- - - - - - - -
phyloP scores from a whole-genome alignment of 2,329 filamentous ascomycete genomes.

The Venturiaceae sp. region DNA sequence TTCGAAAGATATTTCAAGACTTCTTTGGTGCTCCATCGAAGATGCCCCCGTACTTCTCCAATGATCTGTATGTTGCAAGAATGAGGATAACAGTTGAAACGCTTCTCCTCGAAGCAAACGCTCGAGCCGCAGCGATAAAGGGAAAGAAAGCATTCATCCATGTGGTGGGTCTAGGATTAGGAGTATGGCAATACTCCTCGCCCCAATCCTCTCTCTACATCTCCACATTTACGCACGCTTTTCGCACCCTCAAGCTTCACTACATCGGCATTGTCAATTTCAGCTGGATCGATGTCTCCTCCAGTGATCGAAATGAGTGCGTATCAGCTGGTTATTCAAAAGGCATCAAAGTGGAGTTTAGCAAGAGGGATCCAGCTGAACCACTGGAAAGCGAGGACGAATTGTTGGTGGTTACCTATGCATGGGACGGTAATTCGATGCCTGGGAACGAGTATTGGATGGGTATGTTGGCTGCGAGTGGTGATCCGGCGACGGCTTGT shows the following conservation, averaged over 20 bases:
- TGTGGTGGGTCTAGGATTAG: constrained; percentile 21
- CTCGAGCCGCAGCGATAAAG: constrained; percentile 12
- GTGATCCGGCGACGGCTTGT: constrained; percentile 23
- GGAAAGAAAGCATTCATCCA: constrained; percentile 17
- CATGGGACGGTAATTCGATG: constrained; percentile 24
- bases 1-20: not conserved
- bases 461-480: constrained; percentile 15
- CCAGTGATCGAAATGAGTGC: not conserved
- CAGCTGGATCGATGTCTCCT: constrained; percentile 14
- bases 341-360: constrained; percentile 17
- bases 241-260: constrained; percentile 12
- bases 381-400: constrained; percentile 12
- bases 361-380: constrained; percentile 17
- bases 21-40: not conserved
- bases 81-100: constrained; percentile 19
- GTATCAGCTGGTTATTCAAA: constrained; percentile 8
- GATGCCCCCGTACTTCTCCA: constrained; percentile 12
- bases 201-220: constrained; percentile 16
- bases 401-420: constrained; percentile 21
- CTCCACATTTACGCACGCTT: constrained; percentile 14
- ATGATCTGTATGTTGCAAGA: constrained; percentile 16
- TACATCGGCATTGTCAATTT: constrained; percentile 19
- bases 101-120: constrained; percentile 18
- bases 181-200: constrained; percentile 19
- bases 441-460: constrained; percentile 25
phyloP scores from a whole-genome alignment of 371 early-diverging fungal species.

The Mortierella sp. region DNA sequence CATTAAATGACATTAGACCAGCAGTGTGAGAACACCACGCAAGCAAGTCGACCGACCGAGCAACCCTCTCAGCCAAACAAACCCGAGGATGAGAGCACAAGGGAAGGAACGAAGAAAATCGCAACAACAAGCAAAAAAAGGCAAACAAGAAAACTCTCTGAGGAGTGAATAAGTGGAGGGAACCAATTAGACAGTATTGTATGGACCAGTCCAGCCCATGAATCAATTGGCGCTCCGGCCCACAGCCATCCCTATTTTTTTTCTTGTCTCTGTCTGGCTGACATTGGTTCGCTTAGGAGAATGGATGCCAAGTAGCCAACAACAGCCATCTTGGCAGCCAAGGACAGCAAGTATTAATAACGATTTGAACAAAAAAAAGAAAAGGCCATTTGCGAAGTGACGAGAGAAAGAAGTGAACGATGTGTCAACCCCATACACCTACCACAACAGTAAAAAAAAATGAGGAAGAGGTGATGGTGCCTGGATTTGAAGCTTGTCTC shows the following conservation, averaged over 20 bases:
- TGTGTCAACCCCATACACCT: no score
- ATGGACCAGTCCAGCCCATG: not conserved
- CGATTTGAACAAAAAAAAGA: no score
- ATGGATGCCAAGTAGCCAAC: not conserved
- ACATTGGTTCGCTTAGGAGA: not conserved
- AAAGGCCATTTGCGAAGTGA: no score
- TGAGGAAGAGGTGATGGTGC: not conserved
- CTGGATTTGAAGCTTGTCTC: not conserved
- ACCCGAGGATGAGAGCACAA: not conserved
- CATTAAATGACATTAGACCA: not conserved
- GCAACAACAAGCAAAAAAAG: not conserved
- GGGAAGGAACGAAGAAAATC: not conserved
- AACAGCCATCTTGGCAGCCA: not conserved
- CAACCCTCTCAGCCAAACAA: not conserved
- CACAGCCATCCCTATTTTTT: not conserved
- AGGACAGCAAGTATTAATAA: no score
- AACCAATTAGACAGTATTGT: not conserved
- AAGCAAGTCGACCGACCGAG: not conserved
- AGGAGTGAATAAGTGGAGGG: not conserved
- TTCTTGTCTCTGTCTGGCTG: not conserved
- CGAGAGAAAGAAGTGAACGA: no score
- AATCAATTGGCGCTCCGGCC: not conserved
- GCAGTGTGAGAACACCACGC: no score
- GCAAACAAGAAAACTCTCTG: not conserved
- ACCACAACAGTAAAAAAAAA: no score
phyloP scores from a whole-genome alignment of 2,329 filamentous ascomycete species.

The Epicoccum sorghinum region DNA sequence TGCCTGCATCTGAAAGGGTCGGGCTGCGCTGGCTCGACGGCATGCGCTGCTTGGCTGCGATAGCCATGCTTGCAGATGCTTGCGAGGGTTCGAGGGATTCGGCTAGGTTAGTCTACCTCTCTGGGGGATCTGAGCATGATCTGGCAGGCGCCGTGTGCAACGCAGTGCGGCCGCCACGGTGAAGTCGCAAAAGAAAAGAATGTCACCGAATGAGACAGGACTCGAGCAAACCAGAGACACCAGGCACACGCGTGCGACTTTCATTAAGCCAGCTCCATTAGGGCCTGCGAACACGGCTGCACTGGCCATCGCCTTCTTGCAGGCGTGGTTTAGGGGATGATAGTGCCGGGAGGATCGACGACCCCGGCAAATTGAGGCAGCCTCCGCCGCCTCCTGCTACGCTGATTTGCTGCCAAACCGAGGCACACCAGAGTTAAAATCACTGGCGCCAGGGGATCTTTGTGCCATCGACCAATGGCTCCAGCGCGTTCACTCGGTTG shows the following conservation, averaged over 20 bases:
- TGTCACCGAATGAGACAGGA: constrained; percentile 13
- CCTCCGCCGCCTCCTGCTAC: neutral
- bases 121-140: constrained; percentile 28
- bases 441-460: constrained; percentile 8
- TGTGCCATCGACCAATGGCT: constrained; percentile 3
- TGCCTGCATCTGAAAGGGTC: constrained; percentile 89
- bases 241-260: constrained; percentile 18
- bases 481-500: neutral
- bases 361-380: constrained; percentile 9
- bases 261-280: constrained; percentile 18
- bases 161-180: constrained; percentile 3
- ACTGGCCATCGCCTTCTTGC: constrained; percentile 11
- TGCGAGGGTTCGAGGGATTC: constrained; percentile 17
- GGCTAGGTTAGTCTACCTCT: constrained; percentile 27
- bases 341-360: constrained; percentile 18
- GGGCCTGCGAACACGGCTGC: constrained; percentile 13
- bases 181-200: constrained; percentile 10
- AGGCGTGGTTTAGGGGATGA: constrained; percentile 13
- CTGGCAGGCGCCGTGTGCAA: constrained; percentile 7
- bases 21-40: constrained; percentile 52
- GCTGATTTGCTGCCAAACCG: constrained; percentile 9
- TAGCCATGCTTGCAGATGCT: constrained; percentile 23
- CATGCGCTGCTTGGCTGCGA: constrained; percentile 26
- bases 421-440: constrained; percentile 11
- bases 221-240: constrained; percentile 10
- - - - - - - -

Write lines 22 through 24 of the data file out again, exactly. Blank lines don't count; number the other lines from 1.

- CTCCACATTTACGCACGCTT: constrained; percentile 14
- ATGATCTGTATGTTGCAAGA: constrained; percentile 16
- TACATCGGCATTGTCAATTT: constrained; percentile 19